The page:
Paying Attention

Because I enjoyed the delight of caring for my grandson I now have his generously shared cold which means I’ve been gentle with myself.  I listened to the fireworks from the couch absorbing how the day began – more killing by someone who spoke his beliefs and yet was not stopped.

I’m reading Krista Tippett who believes in hope as do I.  She responds to Rilke’s words in “Letters to a Young Poet”, “And the point is, to live everything. Live the questions now. Perhaps you will then gradually, without noticing it, live along some distant day into the answer.”

She says:  The notion of living the questions in a world that is in love with answers. I’ve been reading Rilke since I was in Berlin almost 40 years ago, but what I feel coming back to our world is this idea that to do justice to a question means that you cannot rush to an answer. What you’re called to do is hold the question itself, dwell with the question respectfully, and love the question. Live your way into the answer. If you hold a question, if you’re faithful, the question will be faithful back to you.

I think we’re all with how we stop gun violence in this country.  In 2020, more than 45,000 Americans died of gun-related injuries.  I think it’s time to look at the senators who receive money from the NRA.  Mitt Romney has received more money from the NRA than any other senator.  He has received $13,647,676 dollars.  Here’s the list of senators who receive money from the NRA and the amounts.


What the pandemic has given us is increasing awareness of what we need, and much of that seems to be awareness of caring for ourselves and those we love.  

When I hear the word “space”, I think of Star Trek and exploration of the “final frontier”, but when we look within, there’s a beginning frontier to explore, one that appears to open out into a spaciousness in which to pause, renew, rest.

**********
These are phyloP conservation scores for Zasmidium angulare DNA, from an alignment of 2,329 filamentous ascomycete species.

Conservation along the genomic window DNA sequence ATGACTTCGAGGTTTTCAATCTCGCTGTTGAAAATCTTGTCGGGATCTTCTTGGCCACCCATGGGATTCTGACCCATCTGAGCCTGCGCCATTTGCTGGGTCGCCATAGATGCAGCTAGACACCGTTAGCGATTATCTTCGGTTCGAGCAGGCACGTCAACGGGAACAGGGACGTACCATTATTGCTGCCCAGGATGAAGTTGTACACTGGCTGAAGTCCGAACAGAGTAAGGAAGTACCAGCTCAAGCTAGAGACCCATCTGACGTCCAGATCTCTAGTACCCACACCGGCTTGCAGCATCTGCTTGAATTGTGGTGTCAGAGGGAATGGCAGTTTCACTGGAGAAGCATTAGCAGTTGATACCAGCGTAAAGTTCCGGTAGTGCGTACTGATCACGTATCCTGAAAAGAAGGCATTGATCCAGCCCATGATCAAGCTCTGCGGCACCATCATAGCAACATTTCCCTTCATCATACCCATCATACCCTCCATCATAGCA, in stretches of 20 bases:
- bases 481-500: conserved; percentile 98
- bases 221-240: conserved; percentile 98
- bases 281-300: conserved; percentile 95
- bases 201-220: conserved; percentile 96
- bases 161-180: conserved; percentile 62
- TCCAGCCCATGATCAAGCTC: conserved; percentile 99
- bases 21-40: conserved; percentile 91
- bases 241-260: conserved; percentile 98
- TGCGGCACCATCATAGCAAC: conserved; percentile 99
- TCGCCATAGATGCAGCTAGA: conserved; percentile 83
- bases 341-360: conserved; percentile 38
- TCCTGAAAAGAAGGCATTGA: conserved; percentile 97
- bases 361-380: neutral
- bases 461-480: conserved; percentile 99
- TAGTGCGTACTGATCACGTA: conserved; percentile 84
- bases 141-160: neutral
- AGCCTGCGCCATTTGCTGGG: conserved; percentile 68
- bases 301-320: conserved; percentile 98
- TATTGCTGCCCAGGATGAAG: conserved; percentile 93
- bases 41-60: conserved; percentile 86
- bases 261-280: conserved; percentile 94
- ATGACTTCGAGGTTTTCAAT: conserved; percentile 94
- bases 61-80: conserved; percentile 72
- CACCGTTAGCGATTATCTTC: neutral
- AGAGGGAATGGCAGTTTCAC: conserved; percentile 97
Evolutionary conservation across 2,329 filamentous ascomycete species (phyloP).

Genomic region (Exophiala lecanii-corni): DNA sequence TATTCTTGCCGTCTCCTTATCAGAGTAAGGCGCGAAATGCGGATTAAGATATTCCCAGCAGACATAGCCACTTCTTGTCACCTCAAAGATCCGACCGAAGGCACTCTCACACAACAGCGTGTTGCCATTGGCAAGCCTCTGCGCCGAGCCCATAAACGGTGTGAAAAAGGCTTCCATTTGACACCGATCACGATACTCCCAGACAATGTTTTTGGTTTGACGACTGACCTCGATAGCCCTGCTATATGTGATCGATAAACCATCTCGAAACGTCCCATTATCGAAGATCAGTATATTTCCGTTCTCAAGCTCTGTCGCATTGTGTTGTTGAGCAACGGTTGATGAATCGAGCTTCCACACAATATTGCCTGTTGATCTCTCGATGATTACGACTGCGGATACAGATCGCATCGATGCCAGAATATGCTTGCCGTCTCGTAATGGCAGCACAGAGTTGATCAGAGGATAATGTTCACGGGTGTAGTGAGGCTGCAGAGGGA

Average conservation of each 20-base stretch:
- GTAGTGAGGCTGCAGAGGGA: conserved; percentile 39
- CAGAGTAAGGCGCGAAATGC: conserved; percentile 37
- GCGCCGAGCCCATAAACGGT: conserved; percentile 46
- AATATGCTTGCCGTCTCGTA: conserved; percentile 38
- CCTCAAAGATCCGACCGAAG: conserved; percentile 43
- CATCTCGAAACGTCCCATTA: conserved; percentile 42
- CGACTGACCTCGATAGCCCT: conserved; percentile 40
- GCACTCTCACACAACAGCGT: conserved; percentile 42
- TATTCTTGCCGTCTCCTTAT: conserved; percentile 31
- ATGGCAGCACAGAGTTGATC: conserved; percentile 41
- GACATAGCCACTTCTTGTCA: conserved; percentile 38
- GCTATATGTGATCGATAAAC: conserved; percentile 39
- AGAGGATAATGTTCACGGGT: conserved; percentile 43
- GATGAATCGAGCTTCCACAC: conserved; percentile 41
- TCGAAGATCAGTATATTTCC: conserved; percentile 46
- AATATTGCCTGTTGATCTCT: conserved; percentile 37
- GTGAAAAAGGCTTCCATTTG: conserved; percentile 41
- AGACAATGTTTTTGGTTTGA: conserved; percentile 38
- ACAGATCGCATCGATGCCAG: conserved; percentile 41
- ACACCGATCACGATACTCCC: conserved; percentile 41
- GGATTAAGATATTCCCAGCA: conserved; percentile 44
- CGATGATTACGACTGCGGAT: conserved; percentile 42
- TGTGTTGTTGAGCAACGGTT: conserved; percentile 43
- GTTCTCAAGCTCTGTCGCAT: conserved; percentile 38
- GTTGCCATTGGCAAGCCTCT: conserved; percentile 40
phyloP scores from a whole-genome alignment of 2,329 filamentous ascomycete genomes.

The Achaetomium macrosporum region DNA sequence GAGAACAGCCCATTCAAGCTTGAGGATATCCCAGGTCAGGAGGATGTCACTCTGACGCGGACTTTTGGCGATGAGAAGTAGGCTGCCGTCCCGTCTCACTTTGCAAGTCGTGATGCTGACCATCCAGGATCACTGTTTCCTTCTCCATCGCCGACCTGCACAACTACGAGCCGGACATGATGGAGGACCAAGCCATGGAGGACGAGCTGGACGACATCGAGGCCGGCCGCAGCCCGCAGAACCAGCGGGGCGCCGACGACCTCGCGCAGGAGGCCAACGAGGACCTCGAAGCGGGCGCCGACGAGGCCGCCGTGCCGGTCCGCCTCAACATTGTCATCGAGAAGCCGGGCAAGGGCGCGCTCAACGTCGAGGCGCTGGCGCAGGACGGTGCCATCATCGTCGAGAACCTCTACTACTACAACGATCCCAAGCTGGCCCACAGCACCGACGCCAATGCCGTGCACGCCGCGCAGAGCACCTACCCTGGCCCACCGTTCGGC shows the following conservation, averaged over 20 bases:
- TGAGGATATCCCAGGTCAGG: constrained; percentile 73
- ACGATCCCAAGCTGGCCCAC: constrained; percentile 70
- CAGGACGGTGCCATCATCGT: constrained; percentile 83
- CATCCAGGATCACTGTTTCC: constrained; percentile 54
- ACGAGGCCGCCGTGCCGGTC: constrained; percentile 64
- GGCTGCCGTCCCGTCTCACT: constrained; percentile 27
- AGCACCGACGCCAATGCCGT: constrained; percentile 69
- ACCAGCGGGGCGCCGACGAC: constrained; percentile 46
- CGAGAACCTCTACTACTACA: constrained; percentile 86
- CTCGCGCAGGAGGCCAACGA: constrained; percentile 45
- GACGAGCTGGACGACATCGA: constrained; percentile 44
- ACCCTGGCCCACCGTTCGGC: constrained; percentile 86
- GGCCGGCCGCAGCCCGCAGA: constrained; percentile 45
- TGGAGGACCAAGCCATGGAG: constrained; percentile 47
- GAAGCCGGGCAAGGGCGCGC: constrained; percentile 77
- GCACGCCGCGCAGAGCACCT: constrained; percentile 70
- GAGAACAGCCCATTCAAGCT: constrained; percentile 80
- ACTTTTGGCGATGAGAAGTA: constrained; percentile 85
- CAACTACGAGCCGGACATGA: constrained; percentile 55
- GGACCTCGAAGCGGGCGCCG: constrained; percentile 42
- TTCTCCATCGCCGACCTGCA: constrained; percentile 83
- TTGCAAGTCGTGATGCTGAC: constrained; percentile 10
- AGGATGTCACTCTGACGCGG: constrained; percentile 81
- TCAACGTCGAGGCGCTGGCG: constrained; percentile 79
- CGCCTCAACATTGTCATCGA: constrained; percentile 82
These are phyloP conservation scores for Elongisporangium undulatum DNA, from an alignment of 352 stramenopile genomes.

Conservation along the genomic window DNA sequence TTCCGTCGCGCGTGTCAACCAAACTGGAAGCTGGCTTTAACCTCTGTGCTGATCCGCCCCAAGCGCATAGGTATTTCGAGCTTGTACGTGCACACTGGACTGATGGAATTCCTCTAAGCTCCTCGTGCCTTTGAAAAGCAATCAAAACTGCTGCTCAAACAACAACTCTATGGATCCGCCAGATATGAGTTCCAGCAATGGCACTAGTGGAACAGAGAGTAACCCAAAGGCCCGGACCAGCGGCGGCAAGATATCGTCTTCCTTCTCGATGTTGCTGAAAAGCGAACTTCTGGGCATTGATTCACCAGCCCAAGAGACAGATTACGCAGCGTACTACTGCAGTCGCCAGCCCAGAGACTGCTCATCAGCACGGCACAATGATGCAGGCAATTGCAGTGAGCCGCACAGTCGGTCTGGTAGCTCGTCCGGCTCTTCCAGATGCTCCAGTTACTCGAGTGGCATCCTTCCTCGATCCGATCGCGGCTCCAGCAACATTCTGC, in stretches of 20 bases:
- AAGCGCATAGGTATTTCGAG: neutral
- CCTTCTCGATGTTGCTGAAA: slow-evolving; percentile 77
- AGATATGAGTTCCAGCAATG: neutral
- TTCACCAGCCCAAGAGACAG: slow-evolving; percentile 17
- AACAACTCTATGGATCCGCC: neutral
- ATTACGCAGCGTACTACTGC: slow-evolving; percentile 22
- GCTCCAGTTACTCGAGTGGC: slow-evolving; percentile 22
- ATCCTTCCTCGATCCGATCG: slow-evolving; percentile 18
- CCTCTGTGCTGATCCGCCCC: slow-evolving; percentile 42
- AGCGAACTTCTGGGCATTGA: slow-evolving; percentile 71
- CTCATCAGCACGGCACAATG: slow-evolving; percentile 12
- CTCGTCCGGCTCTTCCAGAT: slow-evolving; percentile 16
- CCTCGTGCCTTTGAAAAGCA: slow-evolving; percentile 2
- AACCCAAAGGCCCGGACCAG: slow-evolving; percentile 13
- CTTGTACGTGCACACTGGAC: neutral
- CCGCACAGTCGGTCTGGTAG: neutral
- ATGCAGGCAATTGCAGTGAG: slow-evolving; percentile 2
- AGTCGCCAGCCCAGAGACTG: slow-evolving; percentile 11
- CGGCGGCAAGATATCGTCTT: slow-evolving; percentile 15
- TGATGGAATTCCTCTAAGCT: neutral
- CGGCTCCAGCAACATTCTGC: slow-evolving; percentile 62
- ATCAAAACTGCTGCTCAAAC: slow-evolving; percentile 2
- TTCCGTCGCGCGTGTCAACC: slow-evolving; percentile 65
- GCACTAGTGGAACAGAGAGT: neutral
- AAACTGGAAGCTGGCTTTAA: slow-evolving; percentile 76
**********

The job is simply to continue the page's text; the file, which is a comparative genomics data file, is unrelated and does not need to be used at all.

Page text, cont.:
I’ve been with my journals from Nepal in 1993.  There was no safety net for the people, and yet those we met had their village, the support of their village.  At that time 50% of the children died before the age of five.  

I met a man, Donny, who was sick with worry over caring for his six children.  His corn was destroyed in the monsoon and he lost his thatched roof but he was proud that his sunflowers survived.

Yesterday, my son asked me about the “good old days”.  I spoke of my grandparents who lived through WWI and the depression, and then came WWII.  There’s always something to test us. 

We are here to see how we meet what comes, and I think of Kathmandu in 1993 where the leaves were swept with brooms, and the floors washed by kneeling.  The pace was both rapid and slow, noisy and quiet, and here we are, each of us, wrapped in a world that connects us all.

Tomorrow is a huge day for our country.   Democracy is both fragile and strong.

Yesterday I learned about The Robber’s Cave Experiment that was the inspiration for the book Lord of the Flies.

I read that nearly six decades later, experts have called the experiment unethical as it appears to have left  lasting mental damage on its subjects. I think as more and more comes out on the danger of what happened on January 6, 2021, each of us is shocked.

And yet on Christmas Day, the James Webb Space Telescope was launched.

According to NASA, “thousands of scientists, engineers and technicians” — from 306 universities, national labs and companies, primarily in the U.S., Canada and Europe — contributed “to design, build, test, integrate, launch and operate Webb.”

Smithsonian Magazine noted that “Webb will help scientists understand how early galaxies formed and grew, detect possible signatures of life on other planets, watch the birth of stars, study black holes from a different angle and likely discover unexpected truths.”


May we more deeply and expansively unite in observing the space within us, as we explore and expand our knowledge of the space we share.